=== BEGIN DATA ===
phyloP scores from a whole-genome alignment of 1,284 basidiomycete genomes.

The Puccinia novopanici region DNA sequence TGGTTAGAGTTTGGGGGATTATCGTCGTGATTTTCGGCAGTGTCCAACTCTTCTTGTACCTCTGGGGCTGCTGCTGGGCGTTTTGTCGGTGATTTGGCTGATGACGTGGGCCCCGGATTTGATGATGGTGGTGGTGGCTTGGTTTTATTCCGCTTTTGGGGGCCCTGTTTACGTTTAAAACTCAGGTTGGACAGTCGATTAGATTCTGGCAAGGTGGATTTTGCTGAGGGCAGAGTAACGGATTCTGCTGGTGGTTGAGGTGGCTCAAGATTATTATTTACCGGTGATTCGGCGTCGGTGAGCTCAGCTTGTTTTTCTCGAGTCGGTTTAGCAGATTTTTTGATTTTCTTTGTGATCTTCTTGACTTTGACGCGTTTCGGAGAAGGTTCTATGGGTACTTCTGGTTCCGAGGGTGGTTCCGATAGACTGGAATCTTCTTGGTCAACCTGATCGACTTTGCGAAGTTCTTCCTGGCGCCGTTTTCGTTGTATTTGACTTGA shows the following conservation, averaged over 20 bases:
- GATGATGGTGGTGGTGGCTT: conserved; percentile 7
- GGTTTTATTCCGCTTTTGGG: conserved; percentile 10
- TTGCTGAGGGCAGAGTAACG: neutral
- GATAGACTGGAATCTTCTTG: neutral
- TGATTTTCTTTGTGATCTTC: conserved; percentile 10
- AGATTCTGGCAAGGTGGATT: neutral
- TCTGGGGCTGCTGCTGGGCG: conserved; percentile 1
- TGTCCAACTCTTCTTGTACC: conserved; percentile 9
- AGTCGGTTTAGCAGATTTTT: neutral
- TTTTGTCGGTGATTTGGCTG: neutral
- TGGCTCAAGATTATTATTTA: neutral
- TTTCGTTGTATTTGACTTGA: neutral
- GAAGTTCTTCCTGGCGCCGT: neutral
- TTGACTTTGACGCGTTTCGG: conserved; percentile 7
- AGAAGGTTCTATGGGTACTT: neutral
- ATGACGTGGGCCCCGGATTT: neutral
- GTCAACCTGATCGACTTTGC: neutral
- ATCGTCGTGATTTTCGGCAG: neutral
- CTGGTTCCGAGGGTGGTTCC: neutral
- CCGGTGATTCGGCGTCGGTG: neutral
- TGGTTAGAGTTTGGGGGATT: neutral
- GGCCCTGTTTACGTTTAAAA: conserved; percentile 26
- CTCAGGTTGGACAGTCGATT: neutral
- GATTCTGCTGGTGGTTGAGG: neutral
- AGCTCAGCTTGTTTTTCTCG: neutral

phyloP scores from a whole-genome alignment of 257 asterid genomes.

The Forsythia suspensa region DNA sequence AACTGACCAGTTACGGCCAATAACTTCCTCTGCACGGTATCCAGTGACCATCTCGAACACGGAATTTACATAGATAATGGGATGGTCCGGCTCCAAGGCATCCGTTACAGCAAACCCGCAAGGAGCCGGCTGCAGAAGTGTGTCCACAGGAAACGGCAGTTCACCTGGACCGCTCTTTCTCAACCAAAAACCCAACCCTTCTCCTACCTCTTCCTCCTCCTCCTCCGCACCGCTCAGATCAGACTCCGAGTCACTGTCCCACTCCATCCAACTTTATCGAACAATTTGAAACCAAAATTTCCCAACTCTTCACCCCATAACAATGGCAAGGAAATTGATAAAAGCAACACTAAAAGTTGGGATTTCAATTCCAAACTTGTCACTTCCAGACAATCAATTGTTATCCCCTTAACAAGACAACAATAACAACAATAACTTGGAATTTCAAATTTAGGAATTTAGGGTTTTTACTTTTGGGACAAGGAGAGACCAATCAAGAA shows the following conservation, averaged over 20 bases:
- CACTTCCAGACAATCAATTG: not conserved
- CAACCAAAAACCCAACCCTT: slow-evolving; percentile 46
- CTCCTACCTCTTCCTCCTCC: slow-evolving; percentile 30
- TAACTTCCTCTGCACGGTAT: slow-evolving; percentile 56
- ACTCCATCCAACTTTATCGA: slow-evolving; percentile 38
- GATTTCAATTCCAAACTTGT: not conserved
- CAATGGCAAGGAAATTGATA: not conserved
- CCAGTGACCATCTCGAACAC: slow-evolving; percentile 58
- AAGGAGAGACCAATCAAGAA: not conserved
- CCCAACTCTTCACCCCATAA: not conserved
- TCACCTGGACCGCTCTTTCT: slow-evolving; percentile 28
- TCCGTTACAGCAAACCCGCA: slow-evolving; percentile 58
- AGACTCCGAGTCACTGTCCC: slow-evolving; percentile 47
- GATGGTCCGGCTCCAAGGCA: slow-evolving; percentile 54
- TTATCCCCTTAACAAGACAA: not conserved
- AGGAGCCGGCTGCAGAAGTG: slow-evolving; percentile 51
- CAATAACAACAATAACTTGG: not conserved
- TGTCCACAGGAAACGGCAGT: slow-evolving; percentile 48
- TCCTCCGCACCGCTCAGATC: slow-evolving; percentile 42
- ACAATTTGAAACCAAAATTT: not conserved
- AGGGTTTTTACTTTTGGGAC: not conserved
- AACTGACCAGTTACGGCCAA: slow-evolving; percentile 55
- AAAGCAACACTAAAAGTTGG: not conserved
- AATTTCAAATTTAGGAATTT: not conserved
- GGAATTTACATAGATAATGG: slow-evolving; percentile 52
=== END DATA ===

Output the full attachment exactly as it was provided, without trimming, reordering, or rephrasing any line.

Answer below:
phyloP scores from a whole-genome alignment of 1,284 basidiomycete genomes.

The Puccinia novopanici region DNA sequence TGGTTAGAGTTTGGGGGATTATCGTCGTGATTTTCGGCAGTGTCCAACTCTTCTTGTACCTCTGGGGCTGCTGCTGGGCGTTTTGTCGGTGATTTGGCTGATGACGTGGGCCCCGGATTTGATGATGGTGGTGGTGGCTTGGTTTTATTCCGCTTTTGGGGGCCCTGTTTACGTTTAAAACTCAGGTTGGACAGTCGATTAGATTCTGGCAAGGTGGATTTTGCTGAGGGCAGAGTAACGGATTCTGCTGGTGGTTGAGGTGGCTCAAGATTATTATTTACCGGTGATTCGGCGTCGGTGAGCTCAGCTTGTTTTTCTCGAGTCGGTTTAGCAGATTTTTTGATTTTCTTTGTGATCTTCTTGACTTTGACGCGTTTCGGAGAAGGTTCTATGGGTACTTCTGGTTCCGAGGGTGGTTCCGATAGACTGGAATCTTCTTGGTCAACCTGATCGACTTTGCGAAGTTCTTCCTGGCGCCGTTTTCGTTGTATTTGACTTGA shows the following conservation, averaged over 20 bases:
- GATGATGGTGGTGGTGGCTT: conserved; percentile 7
- GGTTTTATTCCGCTTTTGGG: conserved; percentile 10
- TTGCTGAGGGCAGAGTAACG: neutral
- GATAGACTGGAATCTTCTTG: neutral
- TGATTTTCTTTGTGATCTTC: conserved; percentile 10
- AGATTCTGGCAAGGTGGATT: neutral
- TCTGGGGCTGCTGCTGGGCG: conserved; percentile 1
- TGTCCAACTCTTCTTGTACC: conserved; percentile 9
- AGTCGGTTTAGCAGATTTTT: neutral
- TTTTGTCGGTGATTTGGCTG: neutral
- TGGCTCAAGATTATTATTTA: neutral
- TTTCGTTGTATTTGACTTGA: neutral
- GAAGTTCTTCCTGGCGCCGT: neutral
- TTGACTTTGACGCGTTTCGG: conserved; percentile 7
- AGAAGGTTCTATGGGTACTT: neutral
- ATGACGTGGGCCCCGGATTT: neutral
- GTCAACCTGATCGACTTTGC: neutral
- ATCGTCGTGATTTTCGGCAG: neutral
- CTGGTTCCGAGGGTGGTTCC: neutral
- CCGGTGATTCGGCGTCGGTG: neutral
- TGGTTAGAGTTTGGGGGATT: neutral
- GGCCCTGTTTACGTTTAAAA: conserved; percentile 26
- CTCAGGTTGGACAGTCGATT: neutral
- GATTCTGCTGGTGGTTGAGG: neutral
- AGCTCAGCTTGTTTTTCTCG: neutral

phyloP scores from a whole-genome alignment of 257 asterid genomes.

The Forsythia suspensa region DNA sequence AACTGACCAGTTACGGCCAATAACTTCCTCTGCACGGTATCCAGTGACCATCTCGAACACGGAATTTACATAGATAATGGGATGGTCCGGCTCCAAGGCATCCGTTACAGCAAACCCGCAAGGAGCCGGCTGCAGAAGTGTGTCCACAGGAAACGGCAGTTCACCTGGACCGCTCTTTCTCAACCAAAAACCCAACCCTTCTCCTACCTCTTCCTCCTCCTCCTCCGCACCGCTCAGATCAGACTCCGAGTCACTGTCCCACTCCATCCAACTTTATCGAACAATTTGAAACCAAAATTTCCCAACTCTTCACCCCATAACAATGGCAAGGAAATTGATAAAAGCAACACTAAAAGTTGGGATTTCAATTCCAAACTTGTCACTTCCAGACAATCAATTGTTATCCCCTTAACAAGACAACAATAACAACAATAACTTGGAATTTCAAATTTAGGAATTTAGGGTTTTTACTTTTGGGACAAGGAGAGACCAATCAAGAA shows the following conservation, averaged over 20 bases:
- CACTTCCAGACAATCAATTG: not conserved
- CAACCAAAAACCCAACCCTT: slow-evolving; percentile 46
- CTCCTACCTCTTCCTCCTCC: slow-evolving; percentile 30
- TAACTTCCTCTGCACGGTAT: slow-evolving; percentile 56
- ACTCCATCCAACTTTATCGA: slow-evolving; percentile 38
- GATTTCAATTCCAAACTTGT: not conserved
- CAATGGCAAGGAAATTGATA: not conserved
- CCAGTGACCATCTCGAACAC: slow-evolving; percentile 58
- AAGGAGAGACCAATCAAGAA: not conserved
- CCCAACTCTTCACCCCATAA: not conserved
- TCACCTGGACCGCTCTTTCT: slow-evolving; percentile 28
- TCCGTTACAGCAAACCCGCA: slow-evolving; percentile 58
- AGACTCCGAGTCACTGTCCC: slow-evolving; percentile 47
- GATGGTCCGGCTCCAAGGCA: slow-evolving; percentile 54
- TTATCCCCTTAACAAGACAA: not conserved
- AGGAGCCGGCTGCAGAAGTG: slow-evolving; percentile 51
- CAATAACAACAATAACTTGG: not conserved
- TGTCCACAGGAAACGGCAGT: slow-evolving; percentile 48
- TCCTCCGCACCGCTCAGATC: slow-evolving; percentile 42
- ACAATTTGAAACCAAAATTT: not conserved
- AGGGTTTTTACTTTTGGGAC: not conserved
- AACTGACCAGTTACGGCCAA: slow-evolving; percentile 55
- AAAGCAACACTAAAAGTTGG: not conserved
- AATTTCAAATTTAGGAATTT: not conserved
- GGAATTTACATAGATAATGG: slow-evolving; percentile 52